Best Resource Websites for Programmers & Developers

One aspect of programming that makes it such an interesting profession is the continual learning process that you’re forced into.

Hardly a day goes by during my time developing iOS apps that I don’t learn something new out of necessity.

Whether it’s to fix a bug in my code or implement a new feature that I have no experience in, I constantly find myself looking up code samples and tutorials to gain more knowledge and become a better developer.

Here are a few of the top resource websites for programmers when learning and improving on the job:


Stack Overflow

Stack Overflow is the granddaddy of coding resources.

Whenever you copy and paste a debugging error into a Google search or look up “how to” do some very specific task in one coding language or another, the top result is almost always a user question posted to Stack Overflow.

The community of developers that form Stack Overflow’s user base is what makes the website such a valuable resource.

Users post questions when they get stuck coding, and other users submit answers which almost always contain sample code to solve the problem.

The community can vote answers up or down, and the original poster can chose one to be the “correct” answer when they’ve found a working solution.

Don’t neglect to read the “incorrect” answers, too.

They can sometimes be just as useful if they give a different approach to solving the problem that happens to be more relevant for your specific situation.

Whenever you find yourself in a programming jam—and can’t find the answer after a thorough search—come back to Stack Overflow and post a question.

Aside from the high probability of getting your question answered, you’re also helping to build out this resource for others who will have the same question as you in the future.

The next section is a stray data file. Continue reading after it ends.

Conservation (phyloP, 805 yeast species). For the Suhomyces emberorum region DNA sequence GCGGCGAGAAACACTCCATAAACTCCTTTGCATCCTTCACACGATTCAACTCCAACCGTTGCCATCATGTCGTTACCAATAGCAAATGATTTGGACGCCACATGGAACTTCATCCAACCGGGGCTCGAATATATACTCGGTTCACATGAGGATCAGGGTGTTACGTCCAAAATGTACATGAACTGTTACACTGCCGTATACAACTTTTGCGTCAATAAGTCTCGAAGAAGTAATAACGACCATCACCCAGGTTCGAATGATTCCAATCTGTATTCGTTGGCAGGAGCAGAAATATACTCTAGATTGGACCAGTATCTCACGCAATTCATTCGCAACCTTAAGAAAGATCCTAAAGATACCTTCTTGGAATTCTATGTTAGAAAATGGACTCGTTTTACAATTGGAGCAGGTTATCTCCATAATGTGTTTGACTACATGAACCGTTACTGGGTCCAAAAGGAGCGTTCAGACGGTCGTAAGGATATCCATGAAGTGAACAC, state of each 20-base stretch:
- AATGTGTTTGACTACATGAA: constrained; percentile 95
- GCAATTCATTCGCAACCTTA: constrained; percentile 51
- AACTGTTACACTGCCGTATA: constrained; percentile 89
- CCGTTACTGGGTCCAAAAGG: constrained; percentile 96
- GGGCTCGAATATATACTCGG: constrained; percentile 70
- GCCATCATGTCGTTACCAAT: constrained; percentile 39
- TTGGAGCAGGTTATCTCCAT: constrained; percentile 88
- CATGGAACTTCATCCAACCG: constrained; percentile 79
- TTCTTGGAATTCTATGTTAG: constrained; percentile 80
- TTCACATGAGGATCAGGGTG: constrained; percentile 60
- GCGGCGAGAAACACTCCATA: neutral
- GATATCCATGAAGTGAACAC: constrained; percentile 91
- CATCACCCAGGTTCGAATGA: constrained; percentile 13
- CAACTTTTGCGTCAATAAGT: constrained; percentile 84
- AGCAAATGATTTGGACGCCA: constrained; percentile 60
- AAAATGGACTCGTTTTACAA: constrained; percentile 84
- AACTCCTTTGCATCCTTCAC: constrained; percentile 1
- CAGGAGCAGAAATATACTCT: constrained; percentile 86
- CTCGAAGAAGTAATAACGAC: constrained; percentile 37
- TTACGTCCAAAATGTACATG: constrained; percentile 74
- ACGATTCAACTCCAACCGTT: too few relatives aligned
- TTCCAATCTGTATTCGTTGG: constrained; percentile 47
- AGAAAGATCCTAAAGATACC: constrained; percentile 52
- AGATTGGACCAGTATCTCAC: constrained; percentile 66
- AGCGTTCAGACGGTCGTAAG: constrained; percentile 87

GitHub is the world’s largest Git repository hosting service. You’re no doubt familiar with using it to manage version control in your projects.

As a resource, GitHub’s value lies in the many open-source projects hosted there. When programming, we want to avoid reinventing the wheel.

Often you can find that someone else has already developed a framework or specific component that will reduce your development time if implemented in your project.

Bugs can be reduced, as well, by using code that others have already tested for stability.


If you wish to invest some time by following an online coding course, Udemy is the first place to go.

You’ll find courses covering tons of different topics for nearly every programming language out there (as well as many other interests such as personal development, business, music, and photography).

Since Udemy is an educational marketplace, be sure to check the ratings and reviews before purchasing a course.

I’ve found exceptionally high quality tutorials there, but it really does depend on individual instructors.

You have the option when watching video tutorials to increase the viewing speed to 1.25x, 1.5x, or 2x, which is great for maximizing use of your time.

Sometimes it can be a great idea to zip through a more basic level course at quick speed, to see not only if you can keep up and understand everything, but you may be surprised and come across a few new tips and tricks that you weren’t aware of.


W3Schools is one of the most comprehensive resource sites for web developers.

They’ve got tons of tutorials, reference articles, and code examples for HTML, CSS, JavaScript, PHP, Python, and more.

W3Schools has a super handy sandbox feature that lets you run snippets of code right there and see the resulting output.

With their colors tutorial, you’ll learn everything you ever wanted to know about RGB and hexadecimal values.

In addition to all this, W3Schools is also one of the cleanest and most well-organized websites you’ll come across.

The intuitive navigation makes it easy to quickly find exactly what you’re looking for.

The only thing to clutter the page is a few Google Ads, but they can be tolerated if it keeps the website free to use.


The field of computer programming increases in complexity daily, making it physically impossible for any single person to have total knowledge.

If you’ve chosen to enter this profession, then you’ve also volunteered to become a lifelong learner by default.

Getting familiar with these websites first will give you a good start towards becoming a more complete and resourceful developer.

Ryan Zander